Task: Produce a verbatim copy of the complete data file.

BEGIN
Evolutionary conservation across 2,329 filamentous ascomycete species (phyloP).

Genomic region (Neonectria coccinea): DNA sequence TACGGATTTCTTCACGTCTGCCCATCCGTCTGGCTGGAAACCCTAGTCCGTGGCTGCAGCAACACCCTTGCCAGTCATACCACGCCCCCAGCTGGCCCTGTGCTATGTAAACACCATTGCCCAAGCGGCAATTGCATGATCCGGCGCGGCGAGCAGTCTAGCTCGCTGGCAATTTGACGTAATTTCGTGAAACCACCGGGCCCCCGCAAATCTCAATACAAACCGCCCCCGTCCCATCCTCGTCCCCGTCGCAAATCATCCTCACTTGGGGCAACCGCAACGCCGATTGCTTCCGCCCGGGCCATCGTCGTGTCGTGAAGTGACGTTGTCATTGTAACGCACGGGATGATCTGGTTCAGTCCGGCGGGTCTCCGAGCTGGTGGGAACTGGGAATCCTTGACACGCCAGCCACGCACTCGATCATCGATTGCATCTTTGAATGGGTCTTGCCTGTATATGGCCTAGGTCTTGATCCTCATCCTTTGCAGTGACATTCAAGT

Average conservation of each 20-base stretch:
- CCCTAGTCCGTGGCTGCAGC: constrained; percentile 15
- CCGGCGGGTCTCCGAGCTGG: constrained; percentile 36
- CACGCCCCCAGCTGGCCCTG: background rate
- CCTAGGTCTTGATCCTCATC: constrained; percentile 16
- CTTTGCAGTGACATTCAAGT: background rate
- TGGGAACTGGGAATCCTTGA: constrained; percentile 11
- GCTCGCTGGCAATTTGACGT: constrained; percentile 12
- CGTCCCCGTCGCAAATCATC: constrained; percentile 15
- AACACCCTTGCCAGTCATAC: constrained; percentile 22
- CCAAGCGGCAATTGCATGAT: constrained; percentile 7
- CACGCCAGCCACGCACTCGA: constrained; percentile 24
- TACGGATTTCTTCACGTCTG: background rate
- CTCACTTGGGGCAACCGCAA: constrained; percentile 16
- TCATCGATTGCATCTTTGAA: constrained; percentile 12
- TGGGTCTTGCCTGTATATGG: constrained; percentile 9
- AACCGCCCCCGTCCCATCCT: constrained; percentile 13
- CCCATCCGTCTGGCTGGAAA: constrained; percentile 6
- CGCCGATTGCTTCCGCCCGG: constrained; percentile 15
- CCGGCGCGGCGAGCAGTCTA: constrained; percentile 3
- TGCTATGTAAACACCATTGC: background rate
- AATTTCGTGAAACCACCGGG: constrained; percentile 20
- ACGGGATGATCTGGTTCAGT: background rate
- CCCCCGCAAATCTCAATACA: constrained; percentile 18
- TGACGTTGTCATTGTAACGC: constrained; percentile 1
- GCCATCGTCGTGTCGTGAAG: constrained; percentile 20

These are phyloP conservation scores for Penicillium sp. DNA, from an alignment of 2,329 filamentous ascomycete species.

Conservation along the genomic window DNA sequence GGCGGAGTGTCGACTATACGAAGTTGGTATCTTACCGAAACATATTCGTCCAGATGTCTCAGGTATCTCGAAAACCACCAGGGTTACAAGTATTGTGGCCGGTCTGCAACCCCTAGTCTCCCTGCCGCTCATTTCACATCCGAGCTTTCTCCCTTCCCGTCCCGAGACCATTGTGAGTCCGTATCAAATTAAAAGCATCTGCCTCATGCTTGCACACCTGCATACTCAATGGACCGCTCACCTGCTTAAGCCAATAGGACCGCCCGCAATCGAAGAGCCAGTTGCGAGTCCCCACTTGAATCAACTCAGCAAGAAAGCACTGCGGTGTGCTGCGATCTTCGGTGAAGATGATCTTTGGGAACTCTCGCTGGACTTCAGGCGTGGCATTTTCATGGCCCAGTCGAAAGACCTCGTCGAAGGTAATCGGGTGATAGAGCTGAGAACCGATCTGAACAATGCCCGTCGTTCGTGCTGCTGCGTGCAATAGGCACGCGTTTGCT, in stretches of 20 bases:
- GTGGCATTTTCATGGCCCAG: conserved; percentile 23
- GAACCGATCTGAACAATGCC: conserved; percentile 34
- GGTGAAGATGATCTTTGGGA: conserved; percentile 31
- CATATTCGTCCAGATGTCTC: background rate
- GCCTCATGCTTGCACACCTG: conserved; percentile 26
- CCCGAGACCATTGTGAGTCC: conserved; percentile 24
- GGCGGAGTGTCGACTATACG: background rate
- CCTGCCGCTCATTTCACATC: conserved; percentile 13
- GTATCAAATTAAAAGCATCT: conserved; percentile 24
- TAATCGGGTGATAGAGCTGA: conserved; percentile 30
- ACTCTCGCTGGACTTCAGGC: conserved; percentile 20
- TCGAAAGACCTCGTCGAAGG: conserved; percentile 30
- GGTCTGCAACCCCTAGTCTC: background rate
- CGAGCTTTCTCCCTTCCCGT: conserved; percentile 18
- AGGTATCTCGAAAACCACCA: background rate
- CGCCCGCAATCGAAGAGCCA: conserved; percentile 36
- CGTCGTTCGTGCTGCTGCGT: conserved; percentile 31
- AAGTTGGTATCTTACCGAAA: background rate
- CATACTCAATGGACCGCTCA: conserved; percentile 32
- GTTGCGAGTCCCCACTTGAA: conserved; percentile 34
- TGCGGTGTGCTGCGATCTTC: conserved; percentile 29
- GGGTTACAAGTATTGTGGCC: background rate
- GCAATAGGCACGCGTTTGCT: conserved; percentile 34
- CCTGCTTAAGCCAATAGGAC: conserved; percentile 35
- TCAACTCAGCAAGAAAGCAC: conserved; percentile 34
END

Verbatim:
Evolutionary conservation across 2,329 filamentous ascomycete species (phyloP).

Genomic region (Neonectria coccinea): DNA sequence TACGGATTTCTTCACGTCTGCCCATCCGTCTGGCTGGAAACCCTAGTCCGTGGCTGCAGCAACACCCTTGCCAGTCATACCACGCCCCCAGCTGGCCCTGTGCTATGTAAACACCATTGCCCAAGCGGCAATTGCATGATCCGGCGCGGCGAGCAGTCTAGCTCGCTGGCAATTTGACGTAATTTCGTGAAACCACCGGGCCCCCGCAAATCTCAATACAAACCGCCCCCGTCCCATCCTCGTCCCCGTCGCAAATCATCCTCACTTGGGGCAACCGCAACGCCGATTGCTTCCGCCCGGGCCATCGTCGTGTCGTGAAGTGACGTTGTCATTGTAACGCACGGGATGATCTGGTTCAGTCCGGCGGGTCTCCGAGCTGGTGGGAACTGGGAATCCTTGACACGCCAGCCACGCACTCGATCATCGATTGCATCTTTGAATGGGTCTTGCCTGTATATGGCCTAGGTCTTGATCCTCATCCTTTGCAGTGACATTCAAGT

Average conservation of each 20-base stretch:
- CCCTAGTCCGTGGCTGCAGC: constrained; percentile 15
- CCGGCGGGTCTCCGAGCTGG: constrained; percentile 36
- CACGCCCCCAGCTGGCCCTG: background rate
- CCTAGGTCTTGATCCTCATC: constrained; percentile 16
- CTTTGCAGTGACATTCAAGT: background rate
- TGGGAACTGGGAATCCTTGA: constrained; percentile 11
- GCTCGCTGGCAATTTGACGT: constrained; percentile 12
- CGTCCCCGTCGCAAATCATC: constrained; percentile 15
- AACACCCTTGCCAGTCATAC: constrained; percentile 22
- CCAAGCGGCAATTGCATGAT: constrained; percentile 7
- CACGCCAGCCACGCACTCGA: constrained; percentile 24
- TACGGATTTCTTCACGTCTG: background rate
- CTCACTTGGGGCAACCGCAA: constrained; percentile 16
- TCATCGATTGCATCTTTGAA: constrained; percentile 12
- TGGGTCTTGCCTGTATATGG: constrained; percentile 9
- AACCGCCCCCGTCCCATCCT: constrained; percentile 13
- CCCATCCGTCTGGCTGGAAA: constrained; percentile 6
- CGCCGATTGCTTCCGCCCGG: constrained; percentile 15
- CCGGCGCGGCGAGCAGTCTA: constrained; percentile 3
- TGCTATGTAAACACCATTGC: background rate
- AATTTCGTGAAACCACCGGG: constrained; percentile 20
- ACGGGATGATCTGGTTCAGT: background rate
- CCCCCGCAAATCTCAATACA: constrained; percentile 18
- TGACGTTGTCATTGTAACGC: constrained; percentile 1
- GCCATCGTCGTGTCGTGAAG: constrained; percentile 20

These are phyloP conservation scores for Penicillium sp. DNA, from an alignment of 2,329 filamentous ascomycete species.

Conservation along the genomic window DNA sequence GGCGGAGTGTCGACTATACGAAGTTGGTATCTTACCGAAACATATTCGTCCAGATGTCTCAGGTATCTCGAAAACCACCAGGGTTACAAGTATTGTGGCCGGTCTGCAACCCCTAGTCTCCCTGCCGCTCATTTCACATCCGAGCTTTCTCCCTTCCCGTCCCGAGACCATTGTGAGTCCGTATCAAATTAAAAGCATCTGCCTCATGCTTGCACACCTGCATACTCAATGGACCGCTCACCTGCTTAAGCCAATAGGACCGCCCGCAATCGAAGAGCCAGTTGCGAGTCCCCACTTGAATCAACTCAGCAAGAAAGCACTGCGGTGTGCTGCGATCTTCGGTGAAGATGATCTTTGGGAACTCTCGCTGGACTTCAGGCGTGGCATTTTCATGGCCCAGTCGAAAGACCTCGTCGAAGGTAATCGGGTGATAGAGCTGAGAACCGATCTGAACAATGCCCGTCGTTCGTGCTGCTGCGTGCAATAGGCACGCGTTTGCT, in stretches of 20 bases:
- GTGGCATTTTCATGGCCCAG: conserved; percentile 23
- GAACCGATCTGAACAATGCC: conserved; percentile 34
- GGTGAAGATGATCTTTGGGA: conserved; percentile 31
- CATATTCGTCCAGATGTCTC: background rate
- GCCTCATGCTTGCACACCTG: conserved; percentile 26
- CCCGAGACCATTGTGAGTCC: conserved; percentile 24
- GGCGGAGTGTCGACTATACG: background rate
- CCTGCCGCTCATTTCACATC: conserved; percentile 13
- GTATCAAATTAAAAGCATCT: conserved; percentile 24
- TAATCGGGTGATAGAGCTGA: conserved; percentile 30
- ACTCTCGCTGGACTTCAGGC: conserved; percentile 20
- TCGAAAGACCTCGTCGAAGG: conserved; percentile 30
- GGTCTGCAACCCCTAGTCTC: background rate
- CGAGCTTTCTCCCTTCCCGT: conserved; percentile 18
- AGGTATCTCGAAAACCACCA: background rate
- CGCCCGCAATCGAAGAGCCA: conserved; percentile 36
- CGTCGTTCGTGCTGCTGCGT: conserved; percentile 31
- AAGTTGGTATCTTACCGAAA: background rate
- CATACTCAATGGACCGCTCA: conserved; percentile 32
- GTTGCGAGTCCCCACTTGAA: conserved; percentile 34
- TGCGGTGTGCTGCGATCTTC: conserved; percentile 29
- GGGTTACAAGTATTGTGGCC: background rate
- GCAATAGGCACGCGTTTGCT: conserved; percentile 34
- CCTGCTTAAGCCAATAGGAC: conserved; percentile 35
- TCAACTCAGCAAGAAAGCAC: conserved; percentile 34